The load (Latin: carrus, lit. "cartload"), also known as a fodder, fother, and charrus, was an English unit of weight or mass of various amounts, depending on the era and the substance being measured.
"The Load of Lead doth consist of Thirty Fotmals, and every Fotmal containeth Six Stone, except Two Pound; and every Stone doth consist of Twelve Pound, and every Pound consisteth of the Weight of 25 Shillings, whereby the Sum in the Fotmal is Seventy Pound. But the Sum of the Stones in the Load is Eight Times Twenty and Fifteen, and it is proved by Six Times Thirty which is Nine Times Twenty. But of every Fotmal there are abated Two Pound in the foresaid Multiplication, which are Sixty, which make Five Stone. And so there are in the Load Eight Times Twenty and Fifteen as is aforesaid." - Tractatus de Ponderibus et Mensuris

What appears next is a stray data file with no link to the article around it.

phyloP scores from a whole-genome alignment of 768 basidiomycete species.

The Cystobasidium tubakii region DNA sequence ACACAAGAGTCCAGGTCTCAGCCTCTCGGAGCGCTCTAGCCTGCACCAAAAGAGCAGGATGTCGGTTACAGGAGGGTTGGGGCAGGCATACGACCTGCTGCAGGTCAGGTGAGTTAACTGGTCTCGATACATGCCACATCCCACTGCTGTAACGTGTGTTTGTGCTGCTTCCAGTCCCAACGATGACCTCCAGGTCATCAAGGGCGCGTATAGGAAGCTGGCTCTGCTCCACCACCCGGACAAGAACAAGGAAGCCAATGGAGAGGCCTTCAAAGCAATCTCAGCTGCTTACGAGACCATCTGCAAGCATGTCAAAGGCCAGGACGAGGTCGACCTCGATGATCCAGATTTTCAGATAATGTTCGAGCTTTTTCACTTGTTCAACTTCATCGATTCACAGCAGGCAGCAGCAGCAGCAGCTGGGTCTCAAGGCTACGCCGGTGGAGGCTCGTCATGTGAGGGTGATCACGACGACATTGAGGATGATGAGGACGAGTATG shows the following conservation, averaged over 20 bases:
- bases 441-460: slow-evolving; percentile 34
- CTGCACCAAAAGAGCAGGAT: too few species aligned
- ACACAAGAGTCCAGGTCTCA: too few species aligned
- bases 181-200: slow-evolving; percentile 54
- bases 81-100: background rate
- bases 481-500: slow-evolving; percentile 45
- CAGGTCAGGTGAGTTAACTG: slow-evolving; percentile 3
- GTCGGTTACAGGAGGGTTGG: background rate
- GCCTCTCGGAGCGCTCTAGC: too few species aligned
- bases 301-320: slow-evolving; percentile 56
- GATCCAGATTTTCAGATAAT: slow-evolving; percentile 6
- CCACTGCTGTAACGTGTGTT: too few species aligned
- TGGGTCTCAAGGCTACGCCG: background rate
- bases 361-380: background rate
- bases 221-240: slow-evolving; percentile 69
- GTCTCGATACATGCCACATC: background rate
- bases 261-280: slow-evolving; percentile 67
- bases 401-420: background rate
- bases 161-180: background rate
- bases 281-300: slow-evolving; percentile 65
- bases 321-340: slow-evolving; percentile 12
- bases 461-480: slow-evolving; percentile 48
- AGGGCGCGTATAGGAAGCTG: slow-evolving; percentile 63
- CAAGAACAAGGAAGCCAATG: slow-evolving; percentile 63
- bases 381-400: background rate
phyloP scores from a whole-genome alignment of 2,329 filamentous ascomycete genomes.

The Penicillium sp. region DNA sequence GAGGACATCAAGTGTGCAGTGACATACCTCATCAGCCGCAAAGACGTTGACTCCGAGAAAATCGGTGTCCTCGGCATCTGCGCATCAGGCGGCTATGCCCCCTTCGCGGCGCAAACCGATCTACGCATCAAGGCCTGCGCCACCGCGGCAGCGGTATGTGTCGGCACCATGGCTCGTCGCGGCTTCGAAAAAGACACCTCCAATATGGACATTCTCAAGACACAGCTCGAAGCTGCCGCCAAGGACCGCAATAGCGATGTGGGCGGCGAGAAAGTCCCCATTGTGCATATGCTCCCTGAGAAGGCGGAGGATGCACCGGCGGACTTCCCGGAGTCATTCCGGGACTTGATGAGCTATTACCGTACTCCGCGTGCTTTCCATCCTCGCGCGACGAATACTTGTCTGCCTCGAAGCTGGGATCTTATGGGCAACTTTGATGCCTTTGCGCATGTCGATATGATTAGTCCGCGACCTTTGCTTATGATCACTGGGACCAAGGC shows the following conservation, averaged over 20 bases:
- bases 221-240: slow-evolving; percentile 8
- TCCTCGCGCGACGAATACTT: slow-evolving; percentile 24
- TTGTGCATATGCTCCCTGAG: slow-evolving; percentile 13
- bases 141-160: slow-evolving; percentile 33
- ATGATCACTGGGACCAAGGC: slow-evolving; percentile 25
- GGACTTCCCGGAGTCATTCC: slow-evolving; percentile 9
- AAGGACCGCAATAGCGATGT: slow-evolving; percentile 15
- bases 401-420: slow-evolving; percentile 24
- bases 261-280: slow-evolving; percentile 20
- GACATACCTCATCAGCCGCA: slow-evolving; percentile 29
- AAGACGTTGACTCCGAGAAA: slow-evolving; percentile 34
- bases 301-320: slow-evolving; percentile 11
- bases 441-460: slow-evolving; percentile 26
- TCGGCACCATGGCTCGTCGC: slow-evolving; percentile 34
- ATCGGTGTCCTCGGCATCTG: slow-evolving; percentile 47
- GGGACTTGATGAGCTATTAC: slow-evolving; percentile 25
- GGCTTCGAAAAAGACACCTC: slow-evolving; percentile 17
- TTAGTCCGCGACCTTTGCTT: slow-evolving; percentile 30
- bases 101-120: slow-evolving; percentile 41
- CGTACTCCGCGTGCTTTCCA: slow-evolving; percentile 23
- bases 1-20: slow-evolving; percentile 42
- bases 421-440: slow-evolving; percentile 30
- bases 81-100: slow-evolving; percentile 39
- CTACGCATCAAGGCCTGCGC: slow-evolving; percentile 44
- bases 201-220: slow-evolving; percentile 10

The American load of stacked firewood varied. A load of unhewn wood came to 1 2⁄3 cord-feet or 26 2⁄3 cubic feet (now about 0.75 m³), while a load of hewn wood came to 1 23⁄40 cord-feet or 43 cubic feet (now about 1.2 m³).
- Ruffhead, Owen, ed. (1763a), The Statutes at Large, Vol. I: From Magna Charta to the End of the Reign of King Henry the Sixth. To which is prefixed, A Table of the Titles of all the Publick and Private Statutes during that Time, London: Mark Basket for the Crown, pp. 148–149. (in English) & (in Latin) & (in Norman)
- Cardarelli (2003), p. 49.
- Cardarelli (2003), p. 52.